The Agricultural Consultants Association (ACA) has stated that private farm advisers are an “army in waiting” and ready to help the farming sector tackle issues with water quality, but claimed to have been largely ignored by the Department of Agriculture and Teagasc to date.

ACA representatives told the Oireachtas Joint Committee on Agriculture last week that private planners must be allowed participate in Teagasc’s Agricultural Sustainability Support and Advisory Programme (ASSAP) to get more farmers on board with reducing nitrates losses to keep the derogation secure.

ACA president Noel Feeney called for mandatory annual nitrates training for farmers stocked above 130kg N/ha and for the Department to fund nitrates specialists and a headquarters for the ACA. “We are an army in waiting, yet I have been in the advisory business for over 34 years. Do I feel engaged with? No,” former ACA president Tom Canning told TDs and senators last week.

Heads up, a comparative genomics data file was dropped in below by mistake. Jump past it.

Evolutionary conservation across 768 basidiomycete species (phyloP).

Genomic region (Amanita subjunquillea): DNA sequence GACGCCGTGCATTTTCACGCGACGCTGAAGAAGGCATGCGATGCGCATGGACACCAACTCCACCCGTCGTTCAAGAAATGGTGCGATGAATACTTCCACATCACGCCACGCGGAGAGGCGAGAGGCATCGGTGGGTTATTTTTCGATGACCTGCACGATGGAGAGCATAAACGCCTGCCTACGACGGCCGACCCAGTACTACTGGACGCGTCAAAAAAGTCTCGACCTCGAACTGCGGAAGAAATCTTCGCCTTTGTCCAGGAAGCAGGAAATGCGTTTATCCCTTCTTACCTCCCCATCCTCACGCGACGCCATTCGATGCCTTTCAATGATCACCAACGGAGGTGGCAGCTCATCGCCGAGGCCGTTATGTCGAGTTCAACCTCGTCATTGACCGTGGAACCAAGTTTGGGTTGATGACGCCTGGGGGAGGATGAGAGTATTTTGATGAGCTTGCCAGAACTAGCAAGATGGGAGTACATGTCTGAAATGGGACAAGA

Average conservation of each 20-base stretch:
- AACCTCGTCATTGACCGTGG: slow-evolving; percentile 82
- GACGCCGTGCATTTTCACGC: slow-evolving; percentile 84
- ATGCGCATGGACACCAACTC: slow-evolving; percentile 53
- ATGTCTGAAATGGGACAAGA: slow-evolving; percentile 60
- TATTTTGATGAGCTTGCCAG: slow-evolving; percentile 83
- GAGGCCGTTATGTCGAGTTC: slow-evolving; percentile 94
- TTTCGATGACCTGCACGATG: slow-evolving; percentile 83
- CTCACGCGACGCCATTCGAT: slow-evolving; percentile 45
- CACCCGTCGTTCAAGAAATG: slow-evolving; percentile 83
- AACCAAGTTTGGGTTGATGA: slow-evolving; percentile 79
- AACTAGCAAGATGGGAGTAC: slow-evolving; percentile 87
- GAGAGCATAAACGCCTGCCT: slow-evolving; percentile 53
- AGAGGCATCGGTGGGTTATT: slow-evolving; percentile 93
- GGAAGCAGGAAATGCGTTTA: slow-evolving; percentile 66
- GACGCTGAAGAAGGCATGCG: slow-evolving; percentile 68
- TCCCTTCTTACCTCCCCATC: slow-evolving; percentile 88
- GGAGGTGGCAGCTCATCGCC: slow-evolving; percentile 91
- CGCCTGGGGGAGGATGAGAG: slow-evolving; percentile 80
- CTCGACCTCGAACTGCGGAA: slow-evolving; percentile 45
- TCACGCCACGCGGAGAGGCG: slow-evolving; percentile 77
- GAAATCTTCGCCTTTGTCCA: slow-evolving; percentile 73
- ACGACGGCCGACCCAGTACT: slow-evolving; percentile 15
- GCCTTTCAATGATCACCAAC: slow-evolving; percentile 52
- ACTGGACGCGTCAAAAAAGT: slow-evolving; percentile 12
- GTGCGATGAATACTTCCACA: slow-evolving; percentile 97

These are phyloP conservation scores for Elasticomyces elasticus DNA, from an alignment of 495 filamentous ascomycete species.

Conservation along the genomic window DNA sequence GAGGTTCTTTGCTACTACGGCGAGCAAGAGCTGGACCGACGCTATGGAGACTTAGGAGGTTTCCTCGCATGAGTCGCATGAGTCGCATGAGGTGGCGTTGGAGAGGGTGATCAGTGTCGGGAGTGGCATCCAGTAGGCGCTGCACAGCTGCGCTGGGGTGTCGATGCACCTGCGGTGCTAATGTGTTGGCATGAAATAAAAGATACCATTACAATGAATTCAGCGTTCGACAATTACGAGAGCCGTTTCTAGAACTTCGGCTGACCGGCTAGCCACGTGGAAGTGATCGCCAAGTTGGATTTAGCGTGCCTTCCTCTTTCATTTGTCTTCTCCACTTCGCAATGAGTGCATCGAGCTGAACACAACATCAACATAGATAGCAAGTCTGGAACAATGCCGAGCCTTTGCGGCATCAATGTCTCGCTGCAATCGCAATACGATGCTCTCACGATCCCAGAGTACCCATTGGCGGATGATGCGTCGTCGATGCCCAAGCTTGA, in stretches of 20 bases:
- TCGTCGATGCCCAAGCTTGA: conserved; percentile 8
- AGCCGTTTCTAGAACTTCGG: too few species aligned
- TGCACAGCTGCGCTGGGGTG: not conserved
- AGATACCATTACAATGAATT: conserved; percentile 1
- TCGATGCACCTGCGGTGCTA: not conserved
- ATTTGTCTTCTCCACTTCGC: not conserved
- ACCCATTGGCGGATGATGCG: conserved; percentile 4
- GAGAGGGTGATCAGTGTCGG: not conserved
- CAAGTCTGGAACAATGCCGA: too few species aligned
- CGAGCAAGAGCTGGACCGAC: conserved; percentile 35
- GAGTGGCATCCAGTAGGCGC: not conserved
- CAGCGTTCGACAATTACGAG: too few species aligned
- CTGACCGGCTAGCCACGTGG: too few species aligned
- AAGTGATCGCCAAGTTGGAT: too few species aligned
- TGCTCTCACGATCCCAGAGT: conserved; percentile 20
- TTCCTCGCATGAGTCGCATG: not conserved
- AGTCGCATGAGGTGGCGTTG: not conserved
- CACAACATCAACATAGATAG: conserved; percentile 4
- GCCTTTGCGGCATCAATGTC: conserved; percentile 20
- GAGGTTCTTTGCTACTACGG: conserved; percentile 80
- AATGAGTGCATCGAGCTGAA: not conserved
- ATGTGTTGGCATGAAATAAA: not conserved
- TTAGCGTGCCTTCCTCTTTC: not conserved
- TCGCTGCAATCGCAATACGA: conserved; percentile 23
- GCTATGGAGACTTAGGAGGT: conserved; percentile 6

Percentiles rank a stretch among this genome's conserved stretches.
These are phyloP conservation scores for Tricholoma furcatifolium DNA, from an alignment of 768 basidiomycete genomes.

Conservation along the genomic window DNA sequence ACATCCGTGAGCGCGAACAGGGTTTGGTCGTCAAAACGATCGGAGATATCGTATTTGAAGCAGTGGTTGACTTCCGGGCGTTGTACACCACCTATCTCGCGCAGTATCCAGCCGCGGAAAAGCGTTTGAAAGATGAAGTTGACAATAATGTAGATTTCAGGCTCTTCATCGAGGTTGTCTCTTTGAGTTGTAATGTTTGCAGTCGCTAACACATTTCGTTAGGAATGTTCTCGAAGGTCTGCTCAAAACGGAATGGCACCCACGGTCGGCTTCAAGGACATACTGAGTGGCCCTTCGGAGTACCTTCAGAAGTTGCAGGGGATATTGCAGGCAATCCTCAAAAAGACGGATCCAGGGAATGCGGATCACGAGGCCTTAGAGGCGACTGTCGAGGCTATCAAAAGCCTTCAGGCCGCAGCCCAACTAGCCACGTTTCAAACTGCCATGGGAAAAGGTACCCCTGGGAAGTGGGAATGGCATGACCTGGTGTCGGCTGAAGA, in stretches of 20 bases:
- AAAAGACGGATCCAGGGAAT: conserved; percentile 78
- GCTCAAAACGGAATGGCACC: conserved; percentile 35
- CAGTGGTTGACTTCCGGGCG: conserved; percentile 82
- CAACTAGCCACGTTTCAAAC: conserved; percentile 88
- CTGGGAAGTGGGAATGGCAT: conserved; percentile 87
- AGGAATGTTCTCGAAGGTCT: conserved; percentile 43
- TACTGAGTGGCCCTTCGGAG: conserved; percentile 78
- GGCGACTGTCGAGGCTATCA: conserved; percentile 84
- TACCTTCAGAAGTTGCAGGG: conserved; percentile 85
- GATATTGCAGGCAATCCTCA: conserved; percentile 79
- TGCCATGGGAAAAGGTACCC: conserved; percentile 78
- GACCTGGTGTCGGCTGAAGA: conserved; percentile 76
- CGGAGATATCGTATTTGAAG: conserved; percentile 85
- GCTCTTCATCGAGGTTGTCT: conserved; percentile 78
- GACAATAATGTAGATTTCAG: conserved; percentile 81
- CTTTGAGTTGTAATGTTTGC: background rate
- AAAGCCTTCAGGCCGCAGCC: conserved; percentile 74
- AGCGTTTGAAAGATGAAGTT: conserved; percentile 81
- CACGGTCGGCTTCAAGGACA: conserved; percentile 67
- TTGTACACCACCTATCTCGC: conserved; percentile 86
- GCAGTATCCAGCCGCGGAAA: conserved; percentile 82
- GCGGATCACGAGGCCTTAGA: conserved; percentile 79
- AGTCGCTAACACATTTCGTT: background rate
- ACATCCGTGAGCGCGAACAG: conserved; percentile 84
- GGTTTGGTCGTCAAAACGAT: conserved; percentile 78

“I have been excluded from the ASSAP, from the Signpost programme and more than likely, I will be excluded from the new EIP on water quality, and I feel angry about it.

“I have been dealing with derogation farmers on a consistent basis for a very long number of years.

“We are being underutilised and underfunded. We can achieve a lot.”

The Irish Co-operative Organisation Society (ICOS) warned the committee that losing the derogation would mean a net margin hit of almost €1,000/ha on the highest-stocked, highest-yielding dairy farms on their levels at 250kg N/ha.

ICOS president Edward Carr stated that dairy processors invested €1.6bn in facilities to cater for post-quota volumes, but this investment and a slump in demand for farm inputs, could jeopardise co-op margins if the 220kg N/ha derogation was lost.